Written by Ginette Verstraete
On Tuesday 11 March 2019 our 2nd speaker in the MA Lecture Series on Environmental Humanities presented her work to us: Simone Post, who is a textile and product designer. She graduated with honours from the Design Academy Eindhoven (DAE) in 2015 and since then her work has received numerous accolades and been distinguished with several international awards and nominations including ‘Domotex Best Studio Artist Design’, ‘Dutch Design Award Product’. Simone strives for her designs to be sustainable, either in terms of material use or with reference to cultural heritage like traditions, storytelling, clothing and traditional skills and technologies.
In her lecture Simone Post talked about her participation in Ginette Verstraete’s (and colleagues’) NWO project Participation in RE-Framing Residual Materials. This research project investigates the contributions of creative designers – alumni from DAE – to the Municipality of Rotterdam’s circular economy, more particularly its reuse of residual flows such as pavement stones, street furniture, and in the case of Simone Post: grass. Whereas the Municipality normally mows the large quantities of grass in Rotterdam and then outsources them to be composted, Simone asked what else would be possible, such that the grass could be recuperated and brought back into the Municipality’s professional circles. Upon studying the various sorts of grass in the city, the modes of mowing on location, and the sites for composting, she developed ideas for reuse and experimented with the grass clippings in her lab. One of the end-results: grass-flowers as promotional gifts distributed by the Municipality.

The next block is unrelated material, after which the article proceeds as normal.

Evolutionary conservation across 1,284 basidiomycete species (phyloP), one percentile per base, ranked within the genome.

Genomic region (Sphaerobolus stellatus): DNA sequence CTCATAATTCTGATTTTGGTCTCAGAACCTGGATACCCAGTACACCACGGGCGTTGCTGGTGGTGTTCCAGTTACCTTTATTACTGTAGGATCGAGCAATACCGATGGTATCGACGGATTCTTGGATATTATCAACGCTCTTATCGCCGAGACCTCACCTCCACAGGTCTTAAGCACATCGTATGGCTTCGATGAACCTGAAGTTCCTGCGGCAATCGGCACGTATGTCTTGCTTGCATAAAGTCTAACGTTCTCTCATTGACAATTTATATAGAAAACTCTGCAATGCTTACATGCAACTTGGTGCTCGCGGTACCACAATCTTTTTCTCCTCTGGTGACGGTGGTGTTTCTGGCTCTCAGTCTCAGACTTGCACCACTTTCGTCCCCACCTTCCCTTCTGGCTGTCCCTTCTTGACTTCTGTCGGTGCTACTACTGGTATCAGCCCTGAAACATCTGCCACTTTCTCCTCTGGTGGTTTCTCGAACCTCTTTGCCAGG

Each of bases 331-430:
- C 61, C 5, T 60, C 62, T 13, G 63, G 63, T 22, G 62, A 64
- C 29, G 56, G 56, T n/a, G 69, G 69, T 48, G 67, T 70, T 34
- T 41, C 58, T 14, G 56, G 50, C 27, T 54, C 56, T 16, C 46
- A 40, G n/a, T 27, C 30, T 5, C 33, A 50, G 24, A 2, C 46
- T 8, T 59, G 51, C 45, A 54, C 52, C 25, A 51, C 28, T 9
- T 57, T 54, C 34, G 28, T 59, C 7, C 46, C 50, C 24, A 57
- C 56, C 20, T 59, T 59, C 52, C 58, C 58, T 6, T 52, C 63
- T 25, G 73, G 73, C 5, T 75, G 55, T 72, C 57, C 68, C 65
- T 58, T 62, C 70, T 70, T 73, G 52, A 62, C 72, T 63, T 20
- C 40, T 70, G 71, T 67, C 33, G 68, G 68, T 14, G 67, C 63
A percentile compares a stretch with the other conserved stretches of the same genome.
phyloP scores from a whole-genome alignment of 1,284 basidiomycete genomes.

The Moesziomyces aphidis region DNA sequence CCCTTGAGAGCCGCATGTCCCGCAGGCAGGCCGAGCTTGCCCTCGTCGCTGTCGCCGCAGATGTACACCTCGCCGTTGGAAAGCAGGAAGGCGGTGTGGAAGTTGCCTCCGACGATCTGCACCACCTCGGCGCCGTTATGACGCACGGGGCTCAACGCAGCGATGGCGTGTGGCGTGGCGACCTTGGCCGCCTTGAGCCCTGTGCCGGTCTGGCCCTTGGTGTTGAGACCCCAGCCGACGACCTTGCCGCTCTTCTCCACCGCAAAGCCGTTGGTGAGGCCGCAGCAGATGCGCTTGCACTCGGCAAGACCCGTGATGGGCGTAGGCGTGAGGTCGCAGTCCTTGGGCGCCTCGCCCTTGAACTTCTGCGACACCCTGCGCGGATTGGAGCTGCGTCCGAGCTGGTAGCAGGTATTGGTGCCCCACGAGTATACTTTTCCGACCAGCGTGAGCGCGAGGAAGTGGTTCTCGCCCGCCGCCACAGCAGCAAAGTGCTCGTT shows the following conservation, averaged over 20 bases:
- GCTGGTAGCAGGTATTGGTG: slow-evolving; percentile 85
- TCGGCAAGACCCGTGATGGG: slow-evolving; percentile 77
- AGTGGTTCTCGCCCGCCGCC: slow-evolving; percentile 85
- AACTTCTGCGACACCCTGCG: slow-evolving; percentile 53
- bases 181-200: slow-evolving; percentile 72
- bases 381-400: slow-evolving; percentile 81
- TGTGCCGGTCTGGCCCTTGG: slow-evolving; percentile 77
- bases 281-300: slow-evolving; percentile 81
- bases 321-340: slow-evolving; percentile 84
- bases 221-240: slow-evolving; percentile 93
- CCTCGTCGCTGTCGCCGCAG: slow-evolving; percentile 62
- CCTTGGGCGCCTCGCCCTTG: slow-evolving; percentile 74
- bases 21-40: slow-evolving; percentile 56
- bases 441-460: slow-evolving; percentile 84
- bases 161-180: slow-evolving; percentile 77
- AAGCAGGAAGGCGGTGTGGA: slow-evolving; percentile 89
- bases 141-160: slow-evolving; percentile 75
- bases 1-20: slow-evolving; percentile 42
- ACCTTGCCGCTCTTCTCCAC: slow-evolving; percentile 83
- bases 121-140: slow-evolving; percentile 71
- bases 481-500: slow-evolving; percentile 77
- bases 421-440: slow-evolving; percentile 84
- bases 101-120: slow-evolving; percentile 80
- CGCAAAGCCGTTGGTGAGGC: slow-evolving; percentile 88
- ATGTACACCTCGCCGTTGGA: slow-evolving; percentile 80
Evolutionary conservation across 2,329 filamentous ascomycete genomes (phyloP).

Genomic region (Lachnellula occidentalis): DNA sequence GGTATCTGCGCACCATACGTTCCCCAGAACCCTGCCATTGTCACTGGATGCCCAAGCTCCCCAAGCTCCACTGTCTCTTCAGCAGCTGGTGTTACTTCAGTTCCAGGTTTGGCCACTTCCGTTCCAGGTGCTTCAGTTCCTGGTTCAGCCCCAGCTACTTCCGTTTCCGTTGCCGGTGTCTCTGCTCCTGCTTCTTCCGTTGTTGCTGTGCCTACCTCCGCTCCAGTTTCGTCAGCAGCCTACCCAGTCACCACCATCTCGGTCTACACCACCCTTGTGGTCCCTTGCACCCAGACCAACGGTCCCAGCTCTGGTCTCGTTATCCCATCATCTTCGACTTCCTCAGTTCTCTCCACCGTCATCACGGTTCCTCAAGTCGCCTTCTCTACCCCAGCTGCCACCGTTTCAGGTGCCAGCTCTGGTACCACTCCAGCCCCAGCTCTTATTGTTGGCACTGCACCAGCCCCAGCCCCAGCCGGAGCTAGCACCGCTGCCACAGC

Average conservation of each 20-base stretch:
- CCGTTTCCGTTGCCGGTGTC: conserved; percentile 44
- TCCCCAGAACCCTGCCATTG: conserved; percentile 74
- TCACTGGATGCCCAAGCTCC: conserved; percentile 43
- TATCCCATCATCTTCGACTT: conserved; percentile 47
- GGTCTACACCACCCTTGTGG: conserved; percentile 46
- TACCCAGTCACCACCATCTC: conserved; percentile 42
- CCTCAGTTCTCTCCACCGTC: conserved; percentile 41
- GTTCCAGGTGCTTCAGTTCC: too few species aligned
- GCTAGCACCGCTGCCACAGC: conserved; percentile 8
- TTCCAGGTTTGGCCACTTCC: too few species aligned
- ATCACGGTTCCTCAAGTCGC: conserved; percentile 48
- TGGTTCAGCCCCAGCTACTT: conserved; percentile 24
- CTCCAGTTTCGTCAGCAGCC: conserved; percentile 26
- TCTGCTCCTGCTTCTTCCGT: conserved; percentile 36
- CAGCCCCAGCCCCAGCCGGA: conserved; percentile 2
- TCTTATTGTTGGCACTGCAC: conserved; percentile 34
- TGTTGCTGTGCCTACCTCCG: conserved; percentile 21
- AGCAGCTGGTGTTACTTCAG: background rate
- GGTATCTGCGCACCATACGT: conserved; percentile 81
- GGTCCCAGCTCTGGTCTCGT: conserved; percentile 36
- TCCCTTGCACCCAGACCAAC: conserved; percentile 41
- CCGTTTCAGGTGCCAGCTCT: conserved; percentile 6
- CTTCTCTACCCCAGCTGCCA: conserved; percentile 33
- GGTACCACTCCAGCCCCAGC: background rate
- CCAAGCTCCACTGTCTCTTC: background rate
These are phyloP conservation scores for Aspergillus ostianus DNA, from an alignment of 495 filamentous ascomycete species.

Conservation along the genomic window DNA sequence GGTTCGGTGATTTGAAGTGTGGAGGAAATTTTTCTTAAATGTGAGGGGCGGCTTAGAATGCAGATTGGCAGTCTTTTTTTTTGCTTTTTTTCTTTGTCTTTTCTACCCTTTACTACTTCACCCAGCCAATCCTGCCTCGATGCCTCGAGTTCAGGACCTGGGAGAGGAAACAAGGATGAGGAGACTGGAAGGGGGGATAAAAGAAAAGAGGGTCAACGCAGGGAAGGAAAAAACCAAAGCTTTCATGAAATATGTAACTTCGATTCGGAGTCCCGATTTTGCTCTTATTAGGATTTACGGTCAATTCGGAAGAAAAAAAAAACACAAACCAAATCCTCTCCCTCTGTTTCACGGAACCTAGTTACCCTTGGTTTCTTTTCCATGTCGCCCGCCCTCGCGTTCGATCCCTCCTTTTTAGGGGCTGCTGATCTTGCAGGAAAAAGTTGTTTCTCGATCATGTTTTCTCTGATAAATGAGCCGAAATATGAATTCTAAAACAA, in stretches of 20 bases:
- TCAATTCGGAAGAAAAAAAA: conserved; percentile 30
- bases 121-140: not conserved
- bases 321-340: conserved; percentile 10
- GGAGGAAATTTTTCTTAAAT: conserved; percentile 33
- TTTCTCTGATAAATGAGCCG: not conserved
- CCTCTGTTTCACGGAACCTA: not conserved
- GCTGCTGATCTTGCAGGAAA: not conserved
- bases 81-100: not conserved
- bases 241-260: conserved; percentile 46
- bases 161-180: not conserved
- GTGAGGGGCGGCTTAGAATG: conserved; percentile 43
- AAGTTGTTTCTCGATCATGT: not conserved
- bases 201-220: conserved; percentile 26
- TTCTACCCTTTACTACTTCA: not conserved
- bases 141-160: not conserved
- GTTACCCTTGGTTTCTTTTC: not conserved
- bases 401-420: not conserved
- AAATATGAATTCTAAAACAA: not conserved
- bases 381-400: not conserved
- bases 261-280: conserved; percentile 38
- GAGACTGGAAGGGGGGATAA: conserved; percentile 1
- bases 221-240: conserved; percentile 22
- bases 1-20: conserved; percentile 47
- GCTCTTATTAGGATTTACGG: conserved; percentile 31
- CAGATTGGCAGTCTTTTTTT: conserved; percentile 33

For the academic researchers in the project a twofold question emerges: what do we still mean by ‘circular economy’ once we reframe it as a creative design intervention in urban residual flows; and what effects does this reframing have on the design practice itself.